How does the sound of the Ack!
Industries dAck! compare to "X" manufacturer's DAC? (What is the
level of performance of this DAC? / Will the dAck! work well in
Why is my dAck! quieter than
“X” manufacturer’s DAC? / How do I properly A/B my dAck! against
What do I do about turn-on/turn-off
Does the dAck! require break-in
/ what is the run-in time?
What about jitter? Does it matter
for the dAck!?
Will you offer a Toslink or glass input option?
How long can I expect my batteries to last?
Where do I get replacement batteries
/ Can I buy replacement batteries off the shelf?
How does the sound of the Ack! Industries dAck! compare to "X" manufacturer's DAC? (What is the level of performance of this DAC? / Will the dAck! work well in my system?)
We obviously cannot answer this question for every converter
on the market or for every system the dAck! might be used in. The Ack!
Industries dAck! will likely behave more similarly to other non-oversampling
DACs than to oversampling DACs, but it has a unique character that is unlike
anything on the market. It is designed to be competitive with DACs in the
$1500+ range. Please inquire for specifics.
Why is my dAck! quieter than “X” manufacturer’s DAC? / How do I properly A/B my dAck! against other converters?
While many CD players have monstrous output
drives of about 2VRMS, we have chosen to use a smaller output level
of 1V (0.7VRMS, or 2V peak-to-peak) for a number of reasons. Firstly,
the dAck! was initially designed to complement analog systems. Typical
phonostages amplify moving coil signals to roughly this level. Thus,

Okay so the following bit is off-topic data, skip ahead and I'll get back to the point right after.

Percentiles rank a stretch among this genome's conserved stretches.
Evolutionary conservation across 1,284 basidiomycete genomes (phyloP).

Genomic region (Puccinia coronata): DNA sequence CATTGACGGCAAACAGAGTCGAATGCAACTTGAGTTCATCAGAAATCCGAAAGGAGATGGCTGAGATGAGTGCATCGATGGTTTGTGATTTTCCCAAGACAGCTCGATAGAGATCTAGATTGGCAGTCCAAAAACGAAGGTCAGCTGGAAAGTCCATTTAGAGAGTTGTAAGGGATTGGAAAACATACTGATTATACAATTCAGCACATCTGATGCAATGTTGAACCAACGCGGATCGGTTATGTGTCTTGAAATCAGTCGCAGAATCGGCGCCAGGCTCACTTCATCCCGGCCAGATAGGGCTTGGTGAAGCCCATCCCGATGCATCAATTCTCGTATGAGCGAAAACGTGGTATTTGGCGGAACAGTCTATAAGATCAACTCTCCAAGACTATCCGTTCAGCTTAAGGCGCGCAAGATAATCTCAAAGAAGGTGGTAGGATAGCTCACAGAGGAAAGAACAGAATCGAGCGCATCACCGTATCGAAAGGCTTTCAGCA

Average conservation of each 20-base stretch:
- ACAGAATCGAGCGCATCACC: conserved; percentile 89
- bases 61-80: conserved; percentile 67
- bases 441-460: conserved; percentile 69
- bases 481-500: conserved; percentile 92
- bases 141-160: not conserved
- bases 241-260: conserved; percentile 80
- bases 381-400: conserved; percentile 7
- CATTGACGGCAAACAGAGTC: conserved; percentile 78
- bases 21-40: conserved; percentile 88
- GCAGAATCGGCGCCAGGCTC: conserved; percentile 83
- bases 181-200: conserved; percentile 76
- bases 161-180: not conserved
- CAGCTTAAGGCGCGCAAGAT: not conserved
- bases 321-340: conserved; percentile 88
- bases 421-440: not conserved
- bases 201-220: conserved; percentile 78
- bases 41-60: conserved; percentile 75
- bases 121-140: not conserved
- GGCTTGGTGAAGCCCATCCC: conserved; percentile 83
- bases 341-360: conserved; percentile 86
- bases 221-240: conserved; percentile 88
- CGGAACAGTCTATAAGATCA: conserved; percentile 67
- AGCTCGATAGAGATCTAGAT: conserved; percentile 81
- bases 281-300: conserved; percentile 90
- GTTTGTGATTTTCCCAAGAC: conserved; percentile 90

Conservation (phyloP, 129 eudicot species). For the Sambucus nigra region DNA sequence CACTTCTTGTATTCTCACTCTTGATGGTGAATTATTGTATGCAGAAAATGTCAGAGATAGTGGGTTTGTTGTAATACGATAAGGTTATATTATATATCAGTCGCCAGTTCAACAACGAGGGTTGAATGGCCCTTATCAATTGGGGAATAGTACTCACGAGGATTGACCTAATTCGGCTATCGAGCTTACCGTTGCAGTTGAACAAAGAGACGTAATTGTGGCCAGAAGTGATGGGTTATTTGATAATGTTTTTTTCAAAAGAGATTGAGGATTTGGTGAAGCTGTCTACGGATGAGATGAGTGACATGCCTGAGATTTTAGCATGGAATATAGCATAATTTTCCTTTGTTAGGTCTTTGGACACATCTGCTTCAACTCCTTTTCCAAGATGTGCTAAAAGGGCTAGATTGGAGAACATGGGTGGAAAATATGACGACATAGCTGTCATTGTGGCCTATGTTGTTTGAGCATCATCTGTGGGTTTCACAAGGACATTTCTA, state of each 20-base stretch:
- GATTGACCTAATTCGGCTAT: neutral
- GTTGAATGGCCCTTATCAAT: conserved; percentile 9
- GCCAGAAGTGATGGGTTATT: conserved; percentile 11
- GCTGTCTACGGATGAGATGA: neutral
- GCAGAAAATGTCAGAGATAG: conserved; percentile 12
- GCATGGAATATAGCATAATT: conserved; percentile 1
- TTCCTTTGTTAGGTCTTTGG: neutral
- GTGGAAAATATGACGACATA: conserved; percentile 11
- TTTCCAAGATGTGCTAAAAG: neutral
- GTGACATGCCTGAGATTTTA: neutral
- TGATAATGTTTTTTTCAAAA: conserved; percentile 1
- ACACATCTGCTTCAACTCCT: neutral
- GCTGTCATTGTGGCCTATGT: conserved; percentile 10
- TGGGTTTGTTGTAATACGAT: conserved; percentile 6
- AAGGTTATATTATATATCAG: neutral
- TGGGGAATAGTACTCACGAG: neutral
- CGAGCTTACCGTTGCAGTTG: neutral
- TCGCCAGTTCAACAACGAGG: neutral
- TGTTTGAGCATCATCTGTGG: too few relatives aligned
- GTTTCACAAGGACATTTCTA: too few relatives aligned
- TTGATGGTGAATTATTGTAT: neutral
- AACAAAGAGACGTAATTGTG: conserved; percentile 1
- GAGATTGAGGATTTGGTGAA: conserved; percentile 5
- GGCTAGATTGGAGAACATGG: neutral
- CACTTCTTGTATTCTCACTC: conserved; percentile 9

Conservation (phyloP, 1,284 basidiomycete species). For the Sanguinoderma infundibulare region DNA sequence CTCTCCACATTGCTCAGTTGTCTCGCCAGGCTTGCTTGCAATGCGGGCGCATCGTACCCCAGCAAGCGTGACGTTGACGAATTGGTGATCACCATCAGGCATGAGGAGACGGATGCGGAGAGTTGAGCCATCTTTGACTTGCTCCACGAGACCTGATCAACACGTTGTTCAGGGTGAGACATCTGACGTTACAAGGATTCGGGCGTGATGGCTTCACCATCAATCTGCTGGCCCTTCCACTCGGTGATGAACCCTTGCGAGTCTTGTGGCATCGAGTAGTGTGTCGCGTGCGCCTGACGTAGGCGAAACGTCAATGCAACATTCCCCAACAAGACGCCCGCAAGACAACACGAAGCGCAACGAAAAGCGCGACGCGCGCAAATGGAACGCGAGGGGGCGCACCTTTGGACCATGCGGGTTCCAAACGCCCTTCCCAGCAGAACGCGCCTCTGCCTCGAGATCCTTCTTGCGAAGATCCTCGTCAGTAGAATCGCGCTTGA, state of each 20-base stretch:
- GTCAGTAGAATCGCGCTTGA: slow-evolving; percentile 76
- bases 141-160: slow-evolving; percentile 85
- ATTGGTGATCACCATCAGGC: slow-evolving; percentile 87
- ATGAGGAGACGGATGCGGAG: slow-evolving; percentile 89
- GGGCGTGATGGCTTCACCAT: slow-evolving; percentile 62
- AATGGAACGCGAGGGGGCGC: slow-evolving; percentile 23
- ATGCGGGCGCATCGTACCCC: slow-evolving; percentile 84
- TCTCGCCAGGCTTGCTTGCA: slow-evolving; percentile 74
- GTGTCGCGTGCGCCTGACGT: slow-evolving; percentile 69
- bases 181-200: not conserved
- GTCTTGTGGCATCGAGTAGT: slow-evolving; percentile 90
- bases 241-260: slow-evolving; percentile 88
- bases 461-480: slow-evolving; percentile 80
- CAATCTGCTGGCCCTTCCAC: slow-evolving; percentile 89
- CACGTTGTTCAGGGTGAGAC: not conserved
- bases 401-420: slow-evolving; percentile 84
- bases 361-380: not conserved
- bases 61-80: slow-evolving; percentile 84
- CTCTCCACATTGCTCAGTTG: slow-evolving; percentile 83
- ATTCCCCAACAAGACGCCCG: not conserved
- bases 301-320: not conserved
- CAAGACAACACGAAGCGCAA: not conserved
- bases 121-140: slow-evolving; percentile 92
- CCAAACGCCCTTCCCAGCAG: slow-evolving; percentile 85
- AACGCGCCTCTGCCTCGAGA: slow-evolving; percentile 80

when switching from analog to digital in your system, you will conveniently
stay in a similar regime of operation. Additionally, most volume
potentiometers tend to operate best at high settings because they
are less noisy and the channel matching is better in the higher
regime. In most digital systems, a 9:00 setting is already very
loud; with the dAck! it will be at 12:00-1:00. For customers using
digital-only sources, or those with low gain in their systems (e.g.,
passive preamps or low-power amplifiers), we offer a high output
version that outputs a 2VRMS.
It is well known that in A/B tests, the louder
device almost always wins so for an objective comparison it is important
to match output levels. To appropriately match levels, put in a test
tone CD (broadband noise is preferred but a 1KHz tone is OK). Using the
louder source first, measure the output amplitude across the speaker terminals
with a voltmeter in AC mode or with an oscilloscope while playing the tone
at the desired audition level. Next, install the second source (the dAck!)
and adjust volume control to achieve the same measurement. When you are
switching between sources, alternating between these two volume settings
will give you consistent output levels between the pieces under comparison.
What do I do about turn-on/turn-off thump?
When the dAck! is first turned on, the output capacitors
will charge up momentarily as they start to block the DC from the conversion
circuit. Because of the speed of the dAck! 2.0 output stage, this thump is
more prominent than in the original dAck!. The magnitude of this thump is
about 1.5V which is a slight bit louder than the loudest transient that comes
out of the dAck! during music playback (less if you are using the high output
version). This thump is a low rate signal and will not damage your loudspeakers
or electronics because it is about the same as a big orchestral transient during
playback. If it bothers you, turn down your volume control slightly before
turning your dAck! on or off.
Does the dAck! require break-in / what is the run-in time?
Since the dAck! is battery powered, owners do not have
the luxury of leaving it on all the time for rapid run-in. On a new dAck!,